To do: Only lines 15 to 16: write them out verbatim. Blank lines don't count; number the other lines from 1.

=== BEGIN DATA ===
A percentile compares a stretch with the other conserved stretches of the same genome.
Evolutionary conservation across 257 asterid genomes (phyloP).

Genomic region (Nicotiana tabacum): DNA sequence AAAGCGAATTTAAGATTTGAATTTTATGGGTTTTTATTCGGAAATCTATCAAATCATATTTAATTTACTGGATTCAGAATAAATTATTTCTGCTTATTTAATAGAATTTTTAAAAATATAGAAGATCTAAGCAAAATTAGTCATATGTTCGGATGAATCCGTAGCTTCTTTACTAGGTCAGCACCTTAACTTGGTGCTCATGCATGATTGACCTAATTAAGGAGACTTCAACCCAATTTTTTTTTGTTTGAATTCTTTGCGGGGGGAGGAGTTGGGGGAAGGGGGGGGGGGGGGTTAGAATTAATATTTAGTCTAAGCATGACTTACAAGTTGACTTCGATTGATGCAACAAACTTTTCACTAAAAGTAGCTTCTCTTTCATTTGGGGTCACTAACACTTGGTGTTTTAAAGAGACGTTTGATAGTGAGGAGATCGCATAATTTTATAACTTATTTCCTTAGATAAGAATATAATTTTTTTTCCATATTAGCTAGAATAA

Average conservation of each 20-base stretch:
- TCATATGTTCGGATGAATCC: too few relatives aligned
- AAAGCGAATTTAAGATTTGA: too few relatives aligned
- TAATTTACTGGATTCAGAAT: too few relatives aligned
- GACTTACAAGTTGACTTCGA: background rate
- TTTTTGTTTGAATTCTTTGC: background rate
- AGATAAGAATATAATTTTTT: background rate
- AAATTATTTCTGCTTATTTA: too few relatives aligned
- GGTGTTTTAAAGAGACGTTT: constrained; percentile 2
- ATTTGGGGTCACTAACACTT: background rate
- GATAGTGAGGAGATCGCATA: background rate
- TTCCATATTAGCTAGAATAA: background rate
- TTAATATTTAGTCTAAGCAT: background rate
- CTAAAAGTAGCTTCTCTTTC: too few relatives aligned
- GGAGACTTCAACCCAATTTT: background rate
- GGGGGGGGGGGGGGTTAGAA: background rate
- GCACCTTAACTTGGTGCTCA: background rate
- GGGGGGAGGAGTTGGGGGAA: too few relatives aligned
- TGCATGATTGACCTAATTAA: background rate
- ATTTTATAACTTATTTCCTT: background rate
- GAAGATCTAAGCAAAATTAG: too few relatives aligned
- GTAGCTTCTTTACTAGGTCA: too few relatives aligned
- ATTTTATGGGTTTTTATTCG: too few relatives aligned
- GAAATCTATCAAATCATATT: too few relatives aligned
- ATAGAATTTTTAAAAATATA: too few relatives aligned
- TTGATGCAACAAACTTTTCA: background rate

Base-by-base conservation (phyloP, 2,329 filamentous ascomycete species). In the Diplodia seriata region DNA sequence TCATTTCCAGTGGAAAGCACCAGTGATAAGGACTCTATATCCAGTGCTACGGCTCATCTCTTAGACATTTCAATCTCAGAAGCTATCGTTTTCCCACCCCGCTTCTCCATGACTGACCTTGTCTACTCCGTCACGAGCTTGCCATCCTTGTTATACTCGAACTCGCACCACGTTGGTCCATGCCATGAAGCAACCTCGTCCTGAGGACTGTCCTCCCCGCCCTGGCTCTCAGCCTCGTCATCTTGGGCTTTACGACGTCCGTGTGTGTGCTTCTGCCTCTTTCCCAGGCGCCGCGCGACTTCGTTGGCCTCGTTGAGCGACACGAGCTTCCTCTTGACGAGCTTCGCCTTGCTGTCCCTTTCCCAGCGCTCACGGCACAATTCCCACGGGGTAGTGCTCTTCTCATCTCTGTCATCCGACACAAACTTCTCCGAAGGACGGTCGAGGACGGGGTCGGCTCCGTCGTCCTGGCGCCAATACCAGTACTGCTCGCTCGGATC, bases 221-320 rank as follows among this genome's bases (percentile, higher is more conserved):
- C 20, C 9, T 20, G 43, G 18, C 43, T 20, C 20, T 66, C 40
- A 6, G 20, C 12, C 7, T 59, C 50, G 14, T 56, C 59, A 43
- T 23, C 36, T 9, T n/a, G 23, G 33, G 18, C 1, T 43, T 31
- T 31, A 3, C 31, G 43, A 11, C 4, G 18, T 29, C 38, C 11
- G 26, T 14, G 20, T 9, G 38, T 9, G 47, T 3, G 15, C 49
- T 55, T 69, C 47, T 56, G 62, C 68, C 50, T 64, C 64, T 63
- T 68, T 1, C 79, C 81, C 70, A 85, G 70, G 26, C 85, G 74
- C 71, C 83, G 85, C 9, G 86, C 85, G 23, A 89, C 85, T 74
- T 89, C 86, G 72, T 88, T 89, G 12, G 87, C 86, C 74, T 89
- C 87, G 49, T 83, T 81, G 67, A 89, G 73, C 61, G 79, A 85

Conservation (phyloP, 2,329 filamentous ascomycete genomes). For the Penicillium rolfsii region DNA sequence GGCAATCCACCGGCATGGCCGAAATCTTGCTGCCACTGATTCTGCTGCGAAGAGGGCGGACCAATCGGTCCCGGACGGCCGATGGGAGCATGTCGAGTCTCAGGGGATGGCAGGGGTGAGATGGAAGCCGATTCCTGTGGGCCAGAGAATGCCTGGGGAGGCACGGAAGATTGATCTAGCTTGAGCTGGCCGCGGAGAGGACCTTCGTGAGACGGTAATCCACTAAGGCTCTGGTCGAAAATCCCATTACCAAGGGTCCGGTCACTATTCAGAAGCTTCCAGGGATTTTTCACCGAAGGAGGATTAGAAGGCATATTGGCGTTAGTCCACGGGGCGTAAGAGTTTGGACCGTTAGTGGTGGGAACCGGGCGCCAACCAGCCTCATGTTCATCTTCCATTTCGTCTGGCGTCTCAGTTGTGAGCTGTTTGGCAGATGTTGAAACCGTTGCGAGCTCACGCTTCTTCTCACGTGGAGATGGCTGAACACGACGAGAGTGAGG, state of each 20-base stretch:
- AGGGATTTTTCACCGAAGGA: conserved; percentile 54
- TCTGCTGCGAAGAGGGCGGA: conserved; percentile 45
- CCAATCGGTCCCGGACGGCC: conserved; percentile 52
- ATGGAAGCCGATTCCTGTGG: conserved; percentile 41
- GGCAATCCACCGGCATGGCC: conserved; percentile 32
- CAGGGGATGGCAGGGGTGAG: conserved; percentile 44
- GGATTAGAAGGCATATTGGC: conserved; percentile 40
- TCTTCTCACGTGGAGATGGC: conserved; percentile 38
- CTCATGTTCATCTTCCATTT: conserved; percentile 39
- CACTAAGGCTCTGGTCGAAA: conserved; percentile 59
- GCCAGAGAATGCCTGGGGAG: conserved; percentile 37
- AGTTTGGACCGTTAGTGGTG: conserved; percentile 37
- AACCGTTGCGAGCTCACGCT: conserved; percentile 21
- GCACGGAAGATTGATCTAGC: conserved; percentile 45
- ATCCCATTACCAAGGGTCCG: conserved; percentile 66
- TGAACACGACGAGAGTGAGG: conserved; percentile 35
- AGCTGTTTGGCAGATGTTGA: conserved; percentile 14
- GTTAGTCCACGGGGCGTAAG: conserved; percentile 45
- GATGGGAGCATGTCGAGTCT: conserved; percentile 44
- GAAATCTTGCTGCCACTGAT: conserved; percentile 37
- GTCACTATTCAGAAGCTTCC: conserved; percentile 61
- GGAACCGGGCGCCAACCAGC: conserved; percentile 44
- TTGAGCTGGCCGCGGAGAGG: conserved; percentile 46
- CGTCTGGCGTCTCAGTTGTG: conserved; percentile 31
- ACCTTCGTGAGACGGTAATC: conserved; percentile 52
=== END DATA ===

- TTCCATATTAGCTAGAATAA: background rate
- TTAATATTTAGTCTAAGCAT: background rate